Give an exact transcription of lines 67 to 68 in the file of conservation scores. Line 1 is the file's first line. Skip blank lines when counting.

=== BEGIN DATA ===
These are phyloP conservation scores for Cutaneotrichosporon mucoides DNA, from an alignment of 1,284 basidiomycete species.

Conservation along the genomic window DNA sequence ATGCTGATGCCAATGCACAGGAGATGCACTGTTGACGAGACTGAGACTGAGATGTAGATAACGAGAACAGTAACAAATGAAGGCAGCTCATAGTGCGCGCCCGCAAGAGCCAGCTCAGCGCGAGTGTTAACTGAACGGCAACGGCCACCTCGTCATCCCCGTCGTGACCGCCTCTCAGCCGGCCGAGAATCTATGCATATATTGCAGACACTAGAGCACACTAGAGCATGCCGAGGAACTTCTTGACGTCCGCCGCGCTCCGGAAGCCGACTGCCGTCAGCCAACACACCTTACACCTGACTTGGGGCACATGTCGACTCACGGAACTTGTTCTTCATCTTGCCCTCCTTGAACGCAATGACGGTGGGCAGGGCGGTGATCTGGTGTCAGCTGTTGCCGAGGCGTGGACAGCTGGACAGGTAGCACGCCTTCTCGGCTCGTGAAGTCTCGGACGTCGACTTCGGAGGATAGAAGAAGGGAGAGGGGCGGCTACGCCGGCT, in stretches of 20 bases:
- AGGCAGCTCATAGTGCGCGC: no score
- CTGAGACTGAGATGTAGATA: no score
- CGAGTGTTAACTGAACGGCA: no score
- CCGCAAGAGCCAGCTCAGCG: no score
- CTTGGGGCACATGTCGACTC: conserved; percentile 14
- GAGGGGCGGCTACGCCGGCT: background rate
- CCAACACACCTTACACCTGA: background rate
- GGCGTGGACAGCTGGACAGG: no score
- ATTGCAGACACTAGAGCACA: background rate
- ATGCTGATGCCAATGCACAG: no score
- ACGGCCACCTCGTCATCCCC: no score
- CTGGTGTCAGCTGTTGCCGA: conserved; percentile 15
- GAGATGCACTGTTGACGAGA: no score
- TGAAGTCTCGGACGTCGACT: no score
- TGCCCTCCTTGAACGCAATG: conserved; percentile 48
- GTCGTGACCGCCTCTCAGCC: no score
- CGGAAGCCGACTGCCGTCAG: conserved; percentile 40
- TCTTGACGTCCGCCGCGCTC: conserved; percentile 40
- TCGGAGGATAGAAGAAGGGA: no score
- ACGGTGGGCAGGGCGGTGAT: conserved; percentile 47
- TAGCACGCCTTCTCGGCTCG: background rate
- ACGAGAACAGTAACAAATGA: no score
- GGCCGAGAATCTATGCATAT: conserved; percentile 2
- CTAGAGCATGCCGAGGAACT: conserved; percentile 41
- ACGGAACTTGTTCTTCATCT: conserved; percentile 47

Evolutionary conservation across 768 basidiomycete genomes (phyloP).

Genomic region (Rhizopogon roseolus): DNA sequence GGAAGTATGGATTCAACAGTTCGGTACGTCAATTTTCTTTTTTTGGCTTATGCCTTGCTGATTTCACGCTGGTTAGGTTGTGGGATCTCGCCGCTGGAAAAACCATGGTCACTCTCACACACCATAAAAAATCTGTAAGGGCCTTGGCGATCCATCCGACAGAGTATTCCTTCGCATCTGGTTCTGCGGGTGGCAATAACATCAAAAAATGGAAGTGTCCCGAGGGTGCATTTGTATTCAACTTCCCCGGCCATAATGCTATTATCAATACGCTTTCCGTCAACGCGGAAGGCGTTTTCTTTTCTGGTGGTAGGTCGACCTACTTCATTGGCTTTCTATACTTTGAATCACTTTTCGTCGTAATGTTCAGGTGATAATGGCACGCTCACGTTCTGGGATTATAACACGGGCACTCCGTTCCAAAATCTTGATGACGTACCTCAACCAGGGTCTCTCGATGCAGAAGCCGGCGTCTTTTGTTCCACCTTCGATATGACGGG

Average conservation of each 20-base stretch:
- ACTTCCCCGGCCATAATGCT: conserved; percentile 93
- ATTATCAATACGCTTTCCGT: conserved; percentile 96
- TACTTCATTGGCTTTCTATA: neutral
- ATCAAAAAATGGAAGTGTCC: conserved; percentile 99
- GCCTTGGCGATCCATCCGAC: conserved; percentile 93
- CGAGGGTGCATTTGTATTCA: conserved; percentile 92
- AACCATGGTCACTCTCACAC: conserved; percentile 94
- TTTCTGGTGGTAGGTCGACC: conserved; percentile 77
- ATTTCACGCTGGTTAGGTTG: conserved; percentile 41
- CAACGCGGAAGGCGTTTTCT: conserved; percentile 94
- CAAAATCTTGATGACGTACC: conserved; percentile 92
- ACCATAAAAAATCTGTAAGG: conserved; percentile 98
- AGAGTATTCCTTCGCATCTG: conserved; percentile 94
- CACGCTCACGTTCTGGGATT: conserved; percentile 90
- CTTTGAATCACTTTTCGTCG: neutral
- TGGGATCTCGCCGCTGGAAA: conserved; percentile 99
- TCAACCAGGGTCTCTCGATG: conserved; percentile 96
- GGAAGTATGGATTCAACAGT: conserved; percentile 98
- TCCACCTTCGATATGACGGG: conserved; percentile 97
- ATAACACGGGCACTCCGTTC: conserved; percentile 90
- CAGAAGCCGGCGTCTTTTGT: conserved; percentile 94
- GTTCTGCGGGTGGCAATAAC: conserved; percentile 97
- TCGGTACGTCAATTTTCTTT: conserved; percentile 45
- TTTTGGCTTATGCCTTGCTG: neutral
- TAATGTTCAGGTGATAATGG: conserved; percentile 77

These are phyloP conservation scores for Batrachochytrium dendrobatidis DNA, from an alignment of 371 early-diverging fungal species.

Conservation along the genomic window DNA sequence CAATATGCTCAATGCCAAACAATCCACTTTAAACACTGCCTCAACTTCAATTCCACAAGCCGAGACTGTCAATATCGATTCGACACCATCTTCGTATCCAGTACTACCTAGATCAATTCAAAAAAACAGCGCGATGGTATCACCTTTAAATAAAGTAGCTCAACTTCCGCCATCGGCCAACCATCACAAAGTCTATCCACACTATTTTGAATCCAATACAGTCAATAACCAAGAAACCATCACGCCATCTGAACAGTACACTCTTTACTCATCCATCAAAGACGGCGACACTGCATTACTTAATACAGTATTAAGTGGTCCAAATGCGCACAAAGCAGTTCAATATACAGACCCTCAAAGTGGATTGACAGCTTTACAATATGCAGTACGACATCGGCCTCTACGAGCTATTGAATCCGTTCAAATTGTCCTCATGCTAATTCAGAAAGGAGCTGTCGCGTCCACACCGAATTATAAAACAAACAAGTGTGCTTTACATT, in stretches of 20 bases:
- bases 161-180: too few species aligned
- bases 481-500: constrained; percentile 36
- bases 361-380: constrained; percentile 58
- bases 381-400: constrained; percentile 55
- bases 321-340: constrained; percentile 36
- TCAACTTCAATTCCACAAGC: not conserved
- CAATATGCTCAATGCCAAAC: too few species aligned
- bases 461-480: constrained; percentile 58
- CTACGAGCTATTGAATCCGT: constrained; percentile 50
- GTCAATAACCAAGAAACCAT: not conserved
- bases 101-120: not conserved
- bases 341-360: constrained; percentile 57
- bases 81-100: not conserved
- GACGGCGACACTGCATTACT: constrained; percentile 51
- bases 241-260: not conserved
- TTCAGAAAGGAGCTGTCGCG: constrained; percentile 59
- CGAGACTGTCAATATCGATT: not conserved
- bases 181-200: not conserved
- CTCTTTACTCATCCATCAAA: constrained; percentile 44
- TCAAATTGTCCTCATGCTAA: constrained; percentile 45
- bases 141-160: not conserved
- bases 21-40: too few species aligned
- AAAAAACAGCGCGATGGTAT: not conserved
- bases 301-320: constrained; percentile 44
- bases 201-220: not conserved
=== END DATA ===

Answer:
- GTCAATAACCAAGAAACCAT: not conserved
- bases 101-120: not conserved